European Union nations decided to set up rapid reaction terms to try and keep illegal immigrants from Africa.
German Interior Minister Wolfgang Schaeuble, who chaired a meeting of justice and interior ministers, said they also backed plans for permanent joint patrols in late May in the Mediterranean and off Europe's and Africa's Atlantic coasts.
"Citizens expect Europe to provide effective protection of its common external borders," Schaeuble said. She called the decisions, which will be finalized over the coming months, "vital measures to counter illegal migration."
The decisions add to the measures the 27-nation bloc has already taken to help southern members Spain, Italy, Portugal and Greece cope with thousands of often poor and desperate African migrants trying to sneak into Europe.
Spain and Italy have pleaded with their EU counterparts to send boats, personnel and planes to try to stem the flow and rescue migrants on the high seas, many of whom set off on their dangerous voyage for Europe in rickety old boats.
Officials said an initial 450-strong rapid reaction intervention team of immigration experts and border guards will be set up by the EU's external borders agency Frontex in the coming months.
The agency will be responsible for deploying teams within days to any member state whose borders are under a particular threat by illegal migration.
The officers on the teams will enjoy legal powers to take immediate decisions in either processing asylum seekers or ensuring their return to their home country.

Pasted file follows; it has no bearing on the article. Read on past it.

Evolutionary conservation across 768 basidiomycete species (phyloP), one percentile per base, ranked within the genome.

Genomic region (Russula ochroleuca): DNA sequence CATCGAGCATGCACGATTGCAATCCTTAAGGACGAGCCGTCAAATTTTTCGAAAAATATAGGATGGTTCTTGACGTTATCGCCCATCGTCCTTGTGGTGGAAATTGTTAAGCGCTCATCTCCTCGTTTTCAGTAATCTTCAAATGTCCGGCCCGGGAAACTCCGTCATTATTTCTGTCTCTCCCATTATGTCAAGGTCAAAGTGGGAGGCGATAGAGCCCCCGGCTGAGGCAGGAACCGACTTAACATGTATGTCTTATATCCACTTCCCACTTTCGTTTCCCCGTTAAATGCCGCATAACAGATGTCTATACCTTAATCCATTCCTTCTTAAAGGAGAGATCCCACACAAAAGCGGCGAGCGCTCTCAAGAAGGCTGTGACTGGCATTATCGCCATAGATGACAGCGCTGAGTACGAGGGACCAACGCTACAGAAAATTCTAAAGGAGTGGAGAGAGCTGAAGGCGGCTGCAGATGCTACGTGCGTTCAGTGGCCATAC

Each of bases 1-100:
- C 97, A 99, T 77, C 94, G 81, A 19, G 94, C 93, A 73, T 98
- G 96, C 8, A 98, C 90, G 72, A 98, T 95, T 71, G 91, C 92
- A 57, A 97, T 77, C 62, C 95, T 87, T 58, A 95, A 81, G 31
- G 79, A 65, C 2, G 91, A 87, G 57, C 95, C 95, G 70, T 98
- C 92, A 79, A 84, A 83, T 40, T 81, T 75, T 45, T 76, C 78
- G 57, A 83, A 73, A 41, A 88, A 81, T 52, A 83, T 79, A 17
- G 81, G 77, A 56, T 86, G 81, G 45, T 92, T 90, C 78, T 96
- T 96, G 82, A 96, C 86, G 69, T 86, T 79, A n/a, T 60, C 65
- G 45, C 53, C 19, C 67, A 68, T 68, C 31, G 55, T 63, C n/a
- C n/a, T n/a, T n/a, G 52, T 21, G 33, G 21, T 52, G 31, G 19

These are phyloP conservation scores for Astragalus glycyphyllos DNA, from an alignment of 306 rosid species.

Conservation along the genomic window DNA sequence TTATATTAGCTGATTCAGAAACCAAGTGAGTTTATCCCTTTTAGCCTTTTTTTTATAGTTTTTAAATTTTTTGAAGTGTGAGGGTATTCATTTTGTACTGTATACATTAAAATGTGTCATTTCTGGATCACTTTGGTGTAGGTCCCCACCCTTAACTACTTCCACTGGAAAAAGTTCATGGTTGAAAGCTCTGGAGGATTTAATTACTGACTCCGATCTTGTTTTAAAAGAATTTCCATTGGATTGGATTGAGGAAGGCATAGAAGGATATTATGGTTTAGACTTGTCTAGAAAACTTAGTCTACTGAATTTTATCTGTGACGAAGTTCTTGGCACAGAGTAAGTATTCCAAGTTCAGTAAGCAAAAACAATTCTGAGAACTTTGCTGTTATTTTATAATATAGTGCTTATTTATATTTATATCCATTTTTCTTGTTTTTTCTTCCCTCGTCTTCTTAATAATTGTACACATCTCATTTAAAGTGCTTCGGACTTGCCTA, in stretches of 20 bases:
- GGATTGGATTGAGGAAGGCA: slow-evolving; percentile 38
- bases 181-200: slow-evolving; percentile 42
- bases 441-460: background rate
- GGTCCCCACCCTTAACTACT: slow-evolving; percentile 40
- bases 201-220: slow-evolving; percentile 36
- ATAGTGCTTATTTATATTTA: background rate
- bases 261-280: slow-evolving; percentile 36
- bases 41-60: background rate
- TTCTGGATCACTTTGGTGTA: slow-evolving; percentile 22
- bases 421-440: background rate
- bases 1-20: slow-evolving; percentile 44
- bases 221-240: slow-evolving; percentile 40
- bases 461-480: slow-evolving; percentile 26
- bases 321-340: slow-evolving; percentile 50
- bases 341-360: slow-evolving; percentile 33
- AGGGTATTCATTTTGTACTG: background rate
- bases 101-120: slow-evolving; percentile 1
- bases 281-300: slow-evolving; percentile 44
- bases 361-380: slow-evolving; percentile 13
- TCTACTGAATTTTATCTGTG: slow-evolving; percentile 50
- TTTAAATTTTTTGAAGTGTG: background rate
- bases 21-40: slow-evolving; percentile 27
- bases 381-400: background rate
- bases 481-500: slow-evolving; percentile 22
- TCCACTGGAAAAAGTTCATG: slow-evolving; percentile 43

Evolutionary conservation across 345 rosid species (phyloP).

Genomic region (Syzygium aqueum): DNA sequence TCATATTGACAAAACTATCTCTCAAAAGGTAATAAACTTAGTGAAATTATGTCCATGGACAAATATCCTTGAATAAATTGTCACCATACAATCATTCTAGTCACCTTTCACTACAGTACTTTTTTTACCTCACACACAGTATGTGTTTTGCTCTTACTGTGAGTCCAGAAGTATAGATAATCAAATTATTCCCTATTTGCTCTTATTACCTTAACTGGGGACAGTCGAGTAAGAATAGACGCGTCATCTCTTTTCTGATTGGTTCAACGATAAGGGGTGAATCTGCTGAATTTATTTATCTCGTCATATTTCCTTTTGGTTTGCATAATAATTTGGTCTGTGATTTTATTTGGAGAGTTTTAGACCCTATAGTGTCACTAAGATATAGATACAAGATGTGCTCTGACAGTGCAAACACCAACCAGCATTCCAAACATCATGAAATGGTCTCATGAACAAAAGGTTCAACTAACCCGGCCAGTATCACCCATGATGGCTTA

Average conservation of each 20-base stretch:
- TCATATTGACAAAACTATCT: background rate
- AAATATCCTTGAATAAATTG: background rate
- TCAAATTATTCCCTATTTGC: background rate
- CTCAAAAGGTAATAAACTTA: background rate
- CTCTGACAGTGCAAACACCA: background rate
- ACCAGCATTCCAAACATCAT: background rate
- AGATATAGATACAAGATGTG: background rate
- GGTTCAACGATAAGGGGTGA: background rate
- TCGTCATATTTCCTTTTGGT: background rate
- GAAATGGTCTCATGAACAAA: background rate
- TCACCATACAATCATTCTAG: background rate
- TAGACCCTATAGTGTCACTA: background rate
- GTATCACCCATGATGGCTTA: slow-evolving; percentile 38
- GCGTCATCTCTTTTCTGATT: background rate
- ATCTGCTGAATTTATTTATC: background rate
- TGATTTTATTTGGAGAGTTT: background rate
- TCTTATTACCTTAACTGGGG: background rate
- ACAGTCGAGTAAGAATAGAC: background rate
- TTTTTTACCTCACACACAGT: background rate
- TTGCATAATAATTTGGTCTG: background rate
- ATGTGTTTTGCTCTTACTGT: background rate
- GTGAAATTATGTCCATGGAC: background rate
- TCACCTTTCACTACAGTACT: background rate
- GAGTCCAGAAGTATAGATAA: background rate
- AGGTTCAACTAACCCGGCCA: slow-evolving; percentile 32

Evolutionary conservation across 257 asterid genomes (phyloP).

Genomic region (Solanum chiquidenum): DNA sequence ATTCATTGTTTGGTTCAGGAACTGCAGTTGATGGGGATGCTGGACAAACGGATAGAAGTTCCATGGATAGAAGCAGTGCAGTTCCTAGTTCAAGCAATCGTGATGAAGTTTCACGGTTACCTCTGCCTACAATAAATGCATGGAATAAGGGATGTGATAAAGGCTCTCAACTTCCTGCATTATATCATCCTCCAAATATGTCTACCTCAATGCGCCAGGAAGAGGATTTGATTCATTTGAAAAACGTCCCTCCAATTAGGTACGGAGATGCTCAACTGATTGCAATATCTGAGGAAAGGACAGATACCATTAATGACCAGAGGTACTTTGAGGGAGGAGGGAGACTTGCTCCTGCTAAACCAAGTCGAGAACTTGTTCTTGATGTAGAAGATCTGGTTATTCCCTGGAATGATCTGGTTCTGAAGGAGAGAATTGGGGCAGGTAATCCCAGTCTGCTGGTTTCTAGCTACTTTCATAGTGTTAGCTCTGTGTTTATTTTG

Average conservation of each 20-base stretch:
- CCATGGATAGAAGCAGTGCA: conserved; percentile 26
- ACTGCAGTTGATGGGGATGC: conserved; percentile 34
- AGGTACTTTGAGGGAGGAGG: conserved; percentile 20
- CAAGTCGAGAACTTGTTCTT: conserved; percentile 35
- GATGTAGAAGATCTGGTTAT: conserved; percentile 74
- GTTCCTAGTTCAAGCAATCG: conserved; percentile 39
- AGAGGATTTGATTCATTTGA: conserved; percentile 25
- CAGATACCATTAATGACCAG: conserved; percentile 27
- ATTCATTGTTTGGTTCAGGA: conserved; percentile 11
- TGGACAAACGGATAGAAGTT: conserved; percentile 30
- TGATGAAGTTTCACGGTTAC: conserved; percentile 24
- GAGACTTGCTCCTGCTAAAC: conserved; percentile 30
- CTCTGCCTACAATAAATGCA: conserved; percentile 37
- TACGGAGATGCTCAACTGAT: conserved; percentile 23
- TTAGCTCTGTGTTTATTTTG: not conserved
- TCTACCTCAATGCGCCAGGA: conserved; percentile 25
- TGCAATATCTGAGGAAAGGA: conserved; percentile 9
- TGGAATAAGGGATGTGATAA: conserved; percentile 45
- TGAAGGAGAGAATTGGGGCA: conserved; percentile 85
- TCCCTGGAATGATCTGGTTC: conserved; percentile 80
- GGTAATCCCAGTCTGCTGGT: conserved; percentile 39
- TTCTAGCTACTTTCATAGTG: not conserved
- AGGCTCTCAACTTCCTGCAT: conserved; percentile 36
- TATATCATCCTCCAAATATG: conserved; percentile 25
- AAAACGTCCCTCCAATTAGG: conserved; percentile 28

Officials added they were happy that Frontex would now have at its disposal 27 helicopters, 116 boats, and 21 airplanes donated from EU countries to conduct permanent patrols.
EU Justice and Home Affairs Commissioner Franco Frattini has urged EU nations to come to the aid of Spain and Italy.
Officials have said Spain, Italy, Germany, Finland and Greece had so far donated the bulk of the requested material and personnel.
EU ministers on Thursday also discussed backing their patrols with a satellite surveillance system to better monitor the borders.
Frontex and Spanish officials have said that for the first three months of the year increased EU patrols off the West African coast and repatriation and cooperation deals with African countries had seen the number of migrants arriving in the Canary Islands plunge to 1,905 from 4,498 for the same period last year.
More than 30,000 immigrants were intercepted last year while sailing from Africa to the Canary Islands in small, crowded boats, and officials in the islands say more than 500 died along the way.